A court will hear the lawsuit against the NCAA by the family of late Penn State football coach Joe Paterno challenging sanctions imposed against the university in the wake of former assistant football coach Jerry Sandusky's child molestation scandal.
In response to alleged mishandling of information by Paterno and various other administrators, the NCAA banned Penn State football from bowl eligibility for four years and decreased its amount of scholarship offers.
The school was ordered to pay $60 million in proceeds to child abuse endowments and the NCAA vacated all of Paterno's 111 wins between 1998 and 2011, ending his legacy as the winningest coach in college football history.
The family contends the NCAA acted beyond its authority in imposing sanctions regarding criminal matters on the school's athletic program. Judge John Leete had scheduled the Tuesday hearing in August to decide whether the case should be thrown out. The NCAA has objected to the lawsuit, claiming the Paterno estate's complaints were misdirected.
"Plaintiffs resort to tortured interpretations of the NCAA bylaws and the case law in an effort to obscure two inescapable facts: they are the wrong plaintiffs and they have sued the wrong defendants," the NCAA wrote in a September court filing.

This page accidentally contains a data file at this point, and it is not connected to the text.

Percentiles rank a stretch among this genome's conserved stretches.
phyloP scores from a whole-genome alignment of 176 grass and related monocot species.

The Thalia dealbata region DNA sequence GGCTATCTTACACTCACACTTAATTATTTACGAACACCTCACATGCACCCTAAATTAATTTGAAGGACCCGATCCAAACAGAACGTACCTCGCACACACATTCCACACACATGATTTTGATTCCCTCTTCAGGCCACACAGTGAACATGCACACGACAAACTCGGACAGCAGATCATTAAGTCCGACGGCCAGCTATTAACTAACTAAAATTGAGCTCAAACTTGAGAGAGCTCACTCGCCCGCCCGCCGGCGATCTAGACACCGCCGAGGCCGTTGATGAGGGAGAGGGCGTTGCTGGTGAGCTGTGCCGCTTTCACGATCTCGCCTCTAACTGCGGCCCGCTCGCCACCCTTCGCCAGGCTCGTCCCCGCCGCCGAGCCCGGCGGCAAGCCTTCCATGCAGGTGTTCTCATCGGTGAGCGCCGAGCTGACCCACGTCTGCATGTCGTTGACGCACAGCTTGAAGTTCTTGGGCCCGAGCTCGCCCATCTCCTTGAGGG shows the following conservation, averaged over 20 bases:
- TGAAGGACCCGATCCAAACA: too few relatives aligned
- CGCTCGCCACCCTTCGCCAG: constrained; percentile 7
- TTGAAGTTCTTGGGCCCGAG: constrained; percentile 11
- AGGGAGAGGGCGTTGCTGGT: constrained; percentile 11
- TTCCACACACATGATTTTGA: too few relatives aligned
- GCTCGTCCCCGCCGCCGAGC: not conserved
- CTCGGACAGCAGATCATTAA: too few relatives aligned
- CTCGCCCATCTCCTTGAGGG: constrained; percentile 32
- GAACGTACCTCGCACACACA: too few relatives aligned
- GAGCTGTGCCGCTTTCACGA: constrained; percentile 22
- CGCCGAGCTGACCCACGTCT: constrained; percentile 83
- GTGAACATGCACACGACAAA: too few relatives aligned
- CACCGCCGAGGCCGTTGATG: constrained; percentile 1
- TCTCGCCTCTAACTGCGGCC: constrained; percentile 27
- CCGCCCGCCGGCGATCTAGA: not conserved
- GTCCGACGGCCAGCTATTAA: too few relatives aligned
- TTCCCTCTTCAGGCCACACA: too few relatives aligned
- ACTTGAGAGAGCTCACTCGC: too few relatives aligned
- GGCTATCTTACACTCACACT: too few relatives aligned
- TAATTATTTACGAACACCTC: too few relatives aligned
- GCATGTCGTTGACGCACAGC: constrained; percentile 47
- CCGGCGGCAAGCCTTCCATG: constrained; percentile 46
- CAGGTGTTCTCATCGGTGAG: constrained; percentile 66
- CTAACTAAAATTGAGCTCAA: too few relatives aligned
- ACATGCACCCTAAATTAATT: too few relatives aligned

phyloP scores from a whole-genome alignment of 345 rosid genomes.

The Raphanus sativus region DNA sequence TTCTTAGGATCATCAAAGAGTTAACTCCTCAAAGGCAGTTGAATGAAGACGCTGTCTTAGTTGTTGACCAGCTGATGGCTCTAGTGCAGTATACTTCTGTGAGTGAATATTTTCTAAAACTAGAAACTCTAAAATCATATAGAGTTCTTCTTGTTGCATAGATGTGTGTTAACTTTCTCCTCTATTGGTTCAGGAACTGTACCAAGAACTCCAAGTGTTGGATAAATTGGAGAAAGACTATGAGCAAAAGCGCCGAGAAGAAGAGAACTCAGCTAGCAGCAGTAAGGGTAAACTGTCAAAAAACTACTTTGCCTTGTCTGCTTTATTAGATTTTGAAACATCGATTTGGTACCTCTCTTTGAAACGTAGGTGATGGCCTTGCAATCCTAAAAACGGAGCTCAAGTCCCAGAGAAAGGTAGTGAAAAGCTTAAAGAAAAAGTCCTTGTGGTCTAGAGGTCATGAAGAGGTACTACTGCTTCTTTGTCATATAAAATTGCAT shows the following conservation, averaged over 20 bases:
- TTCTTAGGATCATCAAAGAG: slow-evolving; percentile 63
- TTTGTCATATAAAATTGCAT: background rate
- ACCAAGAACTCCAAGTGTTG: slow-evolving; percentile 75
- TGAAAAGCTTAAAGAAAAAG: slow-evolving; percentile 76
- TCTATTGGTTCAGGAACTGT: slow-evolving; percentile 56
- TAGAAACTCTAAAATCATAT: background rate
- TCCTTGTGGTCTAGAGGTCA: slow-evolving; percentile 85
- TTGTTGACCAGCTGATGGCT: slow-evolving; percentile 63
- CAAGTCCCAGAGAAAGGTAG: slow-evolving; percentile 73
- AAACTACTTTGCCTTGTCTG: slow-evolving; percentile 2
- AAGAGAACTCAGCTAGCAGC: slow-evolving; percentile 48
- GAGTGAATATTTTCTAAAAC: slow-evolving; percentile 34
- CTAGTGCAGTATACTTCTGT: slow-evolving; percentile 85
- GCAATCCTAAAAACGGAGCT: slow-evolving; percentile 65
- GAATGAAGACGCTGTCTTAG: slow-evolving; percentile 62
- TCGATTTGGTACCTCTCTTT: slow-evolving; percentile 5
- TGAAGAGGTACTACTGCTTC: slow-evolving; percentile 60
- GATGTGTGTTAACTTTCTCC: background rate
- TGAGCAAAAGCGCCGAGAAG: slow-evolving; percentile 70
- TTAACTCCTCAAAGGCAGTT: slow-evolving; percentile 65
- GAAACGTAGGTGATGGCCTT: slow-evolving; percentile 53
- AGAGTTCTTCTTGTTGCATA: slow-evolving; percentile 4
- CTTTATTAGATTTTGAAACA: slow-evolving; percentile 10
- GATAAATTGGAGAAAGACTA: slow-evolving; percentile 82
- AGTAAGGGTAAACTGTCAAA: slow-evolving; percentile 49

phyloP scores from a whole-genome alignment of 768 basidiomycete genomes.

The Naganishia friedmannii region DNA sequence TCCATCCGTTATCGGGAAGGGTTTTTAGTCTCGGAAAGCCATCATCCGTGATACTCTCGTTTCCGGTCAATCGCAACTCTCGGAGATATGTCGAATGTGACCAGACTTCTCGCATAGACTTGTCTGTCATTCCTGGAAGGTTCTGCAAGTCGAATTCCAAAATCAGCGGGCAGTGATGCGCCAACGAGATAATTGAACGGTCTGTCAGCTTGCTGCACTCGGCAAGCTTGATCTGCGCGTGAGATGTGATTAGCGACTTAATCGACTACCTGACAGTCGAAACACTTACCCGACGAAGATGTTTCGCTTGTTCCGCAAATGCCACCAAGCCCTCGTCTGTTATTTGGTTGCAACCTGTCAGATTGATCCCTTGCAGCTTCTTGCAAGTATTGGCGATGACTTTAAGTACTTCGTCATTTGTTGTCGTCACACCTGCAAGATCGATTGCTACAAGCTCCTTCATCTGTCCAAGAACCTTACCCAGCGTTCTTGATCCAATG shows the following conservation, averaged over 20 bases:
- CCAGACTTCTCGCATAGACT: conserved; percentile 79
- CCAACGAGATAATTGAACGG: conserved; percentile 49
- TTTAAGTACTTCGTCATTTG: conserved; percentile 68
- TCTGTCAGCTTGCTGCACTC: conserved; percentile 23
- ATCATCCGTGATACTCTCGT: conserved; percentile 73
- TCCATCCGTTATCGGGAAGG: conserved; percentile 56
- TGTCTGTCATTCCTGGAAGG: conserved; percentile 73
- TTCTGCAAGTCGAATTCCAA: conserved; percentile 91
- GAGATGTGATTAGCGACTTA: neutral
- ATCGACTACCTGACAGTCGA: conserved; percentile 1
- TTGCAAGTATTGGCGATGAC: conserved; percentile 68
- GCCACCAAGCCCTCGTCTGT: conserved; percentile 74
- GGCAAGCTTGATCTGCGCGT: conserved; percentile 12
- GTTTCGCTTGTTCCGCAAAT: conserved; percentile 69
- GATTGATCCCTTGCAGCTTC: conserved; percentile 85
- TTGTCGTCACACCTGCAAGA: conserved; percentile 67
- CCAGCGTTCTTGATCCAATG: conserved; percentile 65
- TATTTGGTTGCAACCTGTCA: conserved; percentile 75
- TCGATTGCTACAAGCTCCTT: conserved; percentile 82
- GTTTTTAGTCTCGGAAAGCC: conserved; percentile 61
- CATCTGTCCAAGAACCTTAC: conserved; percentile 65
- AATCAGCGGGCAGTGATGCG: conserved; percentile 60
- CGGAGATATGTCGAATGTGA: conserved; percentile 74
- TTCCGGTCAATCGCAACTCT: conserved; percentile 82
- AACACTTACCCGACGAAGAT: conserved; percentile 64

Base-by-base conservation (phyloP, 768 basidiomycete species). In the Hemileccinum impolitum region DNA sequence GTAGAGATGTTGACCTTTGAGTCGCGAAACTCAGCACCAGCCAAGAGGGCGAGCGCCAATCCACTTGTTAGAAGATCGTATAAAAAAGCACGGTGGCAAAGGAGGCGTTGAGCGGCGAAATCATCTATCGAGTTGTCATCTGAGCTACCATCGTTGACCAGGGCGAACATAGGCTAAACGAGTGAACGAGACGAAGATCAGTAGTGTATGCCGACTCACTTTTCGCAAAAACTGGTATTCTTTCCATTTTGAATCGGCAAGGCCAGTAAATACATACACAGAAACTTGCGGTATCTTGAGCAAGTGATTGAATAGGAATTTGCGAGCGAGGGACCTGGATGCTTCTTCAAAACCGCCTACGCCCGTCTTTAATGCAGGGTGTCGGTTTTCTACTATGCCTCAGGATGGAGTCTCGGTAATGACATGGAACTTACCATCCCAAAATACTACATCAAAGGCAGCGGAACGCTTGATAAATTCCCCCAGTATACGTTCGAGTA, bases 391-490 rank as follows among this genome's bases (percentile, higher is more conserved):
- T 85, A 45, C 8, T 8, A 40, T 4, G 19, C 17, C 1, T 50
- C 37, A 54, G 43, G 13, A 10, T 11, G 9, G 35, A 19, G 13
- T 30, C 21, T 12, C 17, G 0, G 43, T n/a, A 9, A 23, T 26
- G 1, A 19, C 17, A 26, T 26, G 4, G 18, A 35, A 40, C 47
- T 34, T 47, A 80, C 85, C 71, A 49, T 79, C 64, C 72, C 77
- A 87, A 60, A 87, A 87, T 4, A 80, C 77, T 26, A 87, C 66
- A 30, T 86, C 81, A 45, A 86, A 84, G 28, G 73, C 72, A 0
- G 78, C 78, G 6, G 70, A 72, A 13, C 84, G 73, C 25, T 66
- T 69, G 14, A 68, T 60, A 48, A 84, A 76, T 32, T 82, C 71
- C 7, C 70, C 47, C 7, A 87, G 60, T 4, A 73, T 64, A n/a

The court's decision comes one day after Penn State announced it had issued $59.7 million in settlements to 26 victims claiming they had been sexually abused by former assistant football coach Sandusky. The school did not disclose individual settlement amounts.
Sandusky is currently serving a 30-to-60-year prison term on 45 counts of sexual abuse. Former university president Graham Spanier, former vice president Gary Schultz and former athletic director Tim Curley are awaiting trial for allegedly covering up Sandusky's pedophilia.